Reclaiming “witch”

Show me your witches, and I’ll show you your feelings about women.”

-Pam Grossman, on society’s use of the term “witch”. 

Being a feminist with a support system has its perks. For example, all my friends enthusiastically affirm my decision not to have children and I never face a moral qualm over choosing to prioritize my education and career, which makes my life easier. But being a feminist is also not without repercussions. It would be an absolute mistake to state that choosing to be a feminist is an easy decision in an age when women are doubted and humiliated simply for stating that they have been sexually harassed, violated, and abused. 

When I first became a “feminist” in my teenage years, I cooly told people that I passionately supported women’s equality, but I insisted that I absolutely wasn’t a feminist. Of course, I was a feminist, I just didn’t call myself one. What I had missed in my young, naive years was that the word “feminist,” along with many other terms, has been co-opted by a patriarchal society to be weaponized against womxn like myself. On some level, I knew that a feminist was a persona non grata to polite society, and I refused to be lumped into that category. I thought I wasn’t a feminist because I was told by society that to be a feminist was shameful and “anti-man”. 

In the years since I have fully embraced my identity as a feminist, I have opened my arms even further to other derogatory terms that are used against women to disarm and belittle. While there has been significant work among some women to reclaim the term “slut,” the word I have been most drawn to is “witch.” Unlike other terms, “witch” is a particularly divisive term that is deeply rooted in human history and has been used to destroy women socially, emotionally, and physically. 

A “witch” is a woman who does not fit the idealized, traditional concept of a woman as a mother, empath, caretaker, and reverent or quiet individual. Working women, or women who have chosen an independent path that is not bound to domesticity and child-rearing, are assumed by some to be unfeeling, malicious, or cold. Of course, implied in that view is that the positions in society that require the most intellectually intensive work, or require strength–physical or mental–are seen as the work of men, specifically in politics. To be a politician requires long hours away from family and home life, it also requires a loud voice that is expressive and charismatic; all characteristics that are “unbecoming” of a gracious woman.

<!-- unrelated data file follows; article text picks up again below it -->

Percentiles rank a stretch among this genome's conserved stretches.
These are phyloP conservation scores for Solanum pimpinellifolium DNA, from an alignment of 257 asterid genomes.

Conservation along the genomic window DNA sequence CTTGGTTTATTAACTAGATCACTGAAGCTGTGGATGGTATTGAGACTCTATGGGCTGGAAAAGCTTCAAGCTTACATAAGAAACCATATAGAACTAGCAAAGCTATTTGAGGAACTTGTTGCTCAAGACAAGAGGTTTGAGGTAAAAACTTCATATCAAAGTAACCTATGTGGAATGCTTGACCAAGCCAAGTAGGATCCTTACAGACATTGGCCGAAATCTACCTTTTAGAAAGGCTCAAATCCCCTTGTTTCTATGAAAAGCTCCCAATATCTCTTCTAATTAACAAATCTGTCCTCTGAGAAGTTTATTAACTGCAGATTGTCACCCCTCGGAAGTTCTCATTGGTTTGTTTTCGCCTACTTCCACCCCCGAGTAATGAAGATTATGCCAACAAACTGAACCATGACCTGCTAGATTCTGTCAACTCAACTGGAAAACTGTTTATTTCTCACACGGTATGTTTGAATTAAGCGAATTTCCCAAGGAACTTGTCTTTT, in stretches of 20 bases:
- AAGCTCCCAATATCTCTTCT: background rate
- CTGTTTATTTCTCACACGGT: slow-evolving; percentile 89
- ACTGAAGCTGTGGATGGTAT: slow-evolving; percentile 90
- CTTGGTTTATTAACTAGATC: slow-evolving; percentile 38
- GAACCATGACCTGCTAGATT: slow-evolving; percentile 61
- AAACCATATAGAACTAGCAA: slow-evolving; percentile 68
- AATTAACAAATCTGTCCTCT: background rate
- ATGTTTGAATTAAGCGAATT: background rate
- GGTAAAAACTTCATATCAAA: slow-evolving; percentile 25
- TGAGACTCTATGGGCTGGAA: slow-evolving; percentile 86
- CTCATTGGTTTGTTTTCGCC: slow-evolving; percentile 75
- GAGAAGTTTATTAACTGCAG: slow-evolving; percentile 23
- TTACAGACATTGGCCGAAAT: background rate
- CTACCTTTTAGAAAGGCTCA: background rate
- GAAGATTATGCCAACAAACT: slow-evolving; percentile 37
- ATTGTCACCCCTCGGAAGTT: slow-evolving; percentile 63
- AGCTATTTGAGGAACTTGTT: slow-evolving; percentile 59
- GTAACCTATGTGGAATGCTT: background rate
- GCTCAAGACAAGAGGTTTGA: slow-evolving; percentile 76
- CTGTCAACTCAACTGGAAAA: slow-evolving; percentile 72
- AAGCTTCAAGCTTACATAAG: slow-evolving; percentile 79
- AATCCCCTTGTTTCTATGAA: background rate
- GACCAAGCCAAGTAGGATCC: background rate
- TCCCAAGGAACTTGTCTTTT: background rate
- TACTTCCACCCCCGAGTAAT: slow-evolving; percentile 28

When criticizing female candidates and politicians, society tends to attack their supposed lack of femininity, humility, and faithfulness to traditional female values. Maybe they are “shrill” like Hillary Clinton, or “too well dressed” like Alexandria Ocasio-Cortez, or god-forbid, had more than one past, noteworthy relationship like Kamala Harris. All of these women did nothing immoral or illegal, they are simply multifaceted beings. To take up space as a woman with a unique identity and sense of self is to embody the “witch”; it is to reject the norms that subject women to the confines of a single, homogenized idea of what womanhood is. 

I don’t believe it is any coincidence whatsoever that we have numerous derogatory terms in the English language reserved specifically for women. While Donald Trump and Brett Kavanaugh can both escape relatively unscathed from numerous verified claims of sexual misconduct, the terms “slut” and “witch” have never been used against either of them. These terms are exclusively reserved for women who are held to an extremely rigid standard that is nearly impossible to meet.

Rather than attempting to abide by this ridiculous standard, I choose to instead reclaim the identity of the witch, to take the power of the term back so that it can no longer be used against me. It is okay to be expressive, innovative, non-gender normative, and to simply take up space. I refuse to water down my passion for the sake of being likable. Too often women have been told they simply aren’t likable for being unique, and I truly believe that is because fully embracing our strength is threatening to societal traditions. I am ready to be a threat to the systems that have oppressed us, though, and am proud to see women running for office who are realizing their power and voice in a landscape that tells us to remain submissive. 

April Wilson is the development director for Alliance for a Better Utah.

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1 thought on “Reclaiming “witch””

  1. Crone is another word for women to reclaim. As I’ve gotten older, I’ve experienced how women are devalued even more, since their fresh, estrogen-driven “good looks” are gone. The older woman is an item to be patronized, helped across the street, tolerated, as long as she begs well. In my experience, both men and women do this to older women. Older women also do it to themselves. I have allowed strangers to call me “Dear.” At the restaurant, I have accepted the table next to the noisy kitchen when better tables were available.
    In Greek mythology, the Crone is the holder of vast feminine wisdom.The Crone balances. She holds mercy and justice together. Crone is a term of honor and action. As a Crone, I’m attending County Commission meetings, to speak out for more open procedures, better communication to the public. My duties to family and children are fulfilled, now I have the time, interest and energy to devote to better governance.

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